Justin Favela is a Las Vegas native working in the mediums of painting, sculpture, and performance. He received his Bachelor of Fine Arts degree in Studio Arts from UNLV. He has participated in exhibitions across the United States. Las Vegas venues include the Contemporary Arts Center, Trifecta Gallery and The Clark County Government Center. His work draws from art history, popular culture and his heritage. Mr. Favela has curated many shows throughout southern Nevada, from UNLV’s Marjorie Barrick Museum to El Porvenir Mini-Market in North Las Vegas. When Justin is not in the studio, he is probably watching TV on the Internet. Upcoming, his work will be highlighted in the group exhibition “Tilting the Basin: Contemporary Art of Nevada” at the Nevada Museum of Art in Reno. His piece, Popocatepetl e Iztaccihuatl vistos desde Atlixco after Jose Maria Velasco is currently on view in the Contemporary Arts Center’s Annual Juried Exhibition in downtown Las Vegas through April 29.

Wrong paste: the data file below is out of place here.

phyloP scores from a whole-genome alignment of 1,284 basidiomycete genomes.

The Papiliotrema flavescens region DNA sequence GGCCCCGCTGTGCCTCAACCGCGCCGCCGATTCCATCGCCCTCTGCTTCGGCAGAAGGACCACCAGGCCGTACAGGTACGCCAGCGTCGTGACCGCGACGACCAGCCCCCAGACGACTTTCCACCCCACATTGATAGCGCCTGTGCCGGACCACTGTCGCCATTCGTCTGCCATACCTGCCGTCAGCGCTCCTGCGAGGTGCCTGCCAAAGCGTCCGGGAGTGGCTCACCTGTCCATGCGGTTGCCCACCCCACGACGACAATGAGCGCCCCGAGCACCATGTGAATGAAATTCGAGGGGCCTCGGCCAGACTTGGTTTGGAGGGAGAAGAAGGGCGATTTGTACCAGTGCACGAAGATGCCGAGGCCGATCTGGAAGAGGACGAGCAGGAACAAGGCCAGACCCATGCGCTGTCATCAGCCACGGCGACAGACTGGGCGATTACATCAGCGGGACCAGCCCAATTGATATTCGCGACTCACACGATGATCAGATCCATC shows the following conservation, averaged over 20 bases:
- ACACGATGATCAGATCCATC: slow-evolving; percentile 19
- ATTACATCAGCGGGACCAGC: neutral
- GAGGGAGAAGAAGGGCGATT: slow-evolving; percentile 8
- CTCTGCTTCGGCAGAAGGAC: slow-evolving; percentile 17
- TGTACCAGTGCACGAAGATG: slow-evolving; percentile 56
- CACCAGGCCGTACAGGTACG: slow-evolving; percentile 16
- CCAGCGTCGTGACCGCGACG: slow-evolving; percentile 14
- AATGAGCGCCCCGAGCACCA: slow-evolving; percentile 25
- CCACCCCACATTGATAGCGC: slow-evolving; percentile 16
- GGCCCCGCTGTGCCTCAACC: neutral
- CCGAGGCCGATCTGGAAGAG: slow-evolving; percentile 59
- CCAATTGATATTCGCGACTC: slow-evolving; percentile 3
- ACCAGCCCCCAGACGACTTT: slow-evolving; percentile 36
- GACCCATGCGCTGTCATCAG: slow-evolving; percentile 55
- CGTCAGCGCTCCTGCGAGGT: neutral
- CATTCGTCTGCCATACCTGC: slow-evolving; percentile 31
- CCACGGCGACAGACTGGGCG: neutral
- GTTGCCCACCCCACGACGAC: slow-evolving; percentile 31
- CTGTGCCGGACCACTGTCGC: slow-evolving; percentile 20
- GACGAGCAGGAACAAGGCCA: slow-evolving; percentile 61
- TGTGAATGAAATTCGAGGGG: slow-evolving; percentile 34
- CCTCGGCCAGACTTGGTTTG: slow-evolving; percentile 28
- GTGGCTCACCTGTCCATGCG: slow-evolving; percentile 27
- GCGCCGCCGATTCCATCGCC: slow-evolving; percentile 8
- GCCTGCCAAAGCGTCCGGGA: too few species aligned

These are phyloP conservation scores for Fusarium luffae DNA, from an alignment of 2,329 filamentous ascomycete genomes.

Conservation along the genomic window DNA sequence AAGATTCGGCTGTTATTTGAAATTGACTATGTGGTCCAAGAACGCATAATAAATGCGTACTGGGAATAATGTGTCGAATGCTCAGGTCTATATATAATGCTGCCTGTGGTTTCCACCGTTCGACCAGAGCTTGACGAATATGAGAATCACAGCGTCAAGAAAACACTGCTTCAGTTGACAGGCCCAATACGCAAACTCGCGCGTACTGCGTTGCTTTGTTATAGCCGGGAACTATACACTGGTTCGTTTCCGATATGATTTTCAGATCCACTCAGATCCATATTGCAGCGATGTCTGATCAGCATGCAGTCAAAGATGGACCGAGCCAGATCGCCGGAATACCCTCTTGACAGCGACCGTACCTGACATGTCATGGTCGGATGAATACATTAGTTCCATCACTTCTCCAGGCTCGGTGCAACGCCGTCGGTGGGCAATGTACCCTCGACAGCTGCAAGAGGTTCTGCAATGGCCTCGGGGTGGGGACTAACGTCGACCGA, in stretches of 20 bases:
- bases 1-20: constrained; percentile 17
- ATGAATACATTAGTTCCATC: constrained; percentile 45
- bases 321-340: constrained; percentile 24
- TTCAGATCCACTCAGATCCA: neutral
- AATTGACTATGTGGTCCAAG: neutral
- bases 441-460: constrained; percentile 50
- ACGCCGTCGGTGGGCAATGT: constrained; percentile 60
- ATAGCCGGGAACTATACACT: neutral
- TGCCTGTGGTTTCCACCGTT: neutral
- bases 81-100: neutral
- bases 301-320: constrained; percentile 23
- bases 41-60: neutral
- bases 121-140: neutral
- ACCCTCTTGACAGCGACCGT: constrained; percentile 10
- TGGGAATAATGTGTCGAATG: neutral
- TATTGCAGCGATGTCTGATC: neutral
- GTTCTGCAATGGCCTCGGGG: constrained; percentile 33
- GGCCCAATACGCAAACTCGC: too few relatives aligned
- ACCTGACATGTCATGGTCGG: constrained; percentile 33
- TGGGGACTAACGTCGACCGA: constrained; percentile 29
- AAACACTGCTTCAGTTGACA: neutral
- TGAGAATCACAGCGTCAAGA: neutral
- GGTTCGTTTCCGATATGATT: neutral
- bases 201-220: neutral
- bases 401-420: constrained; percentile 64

Posted by Wendy Kveck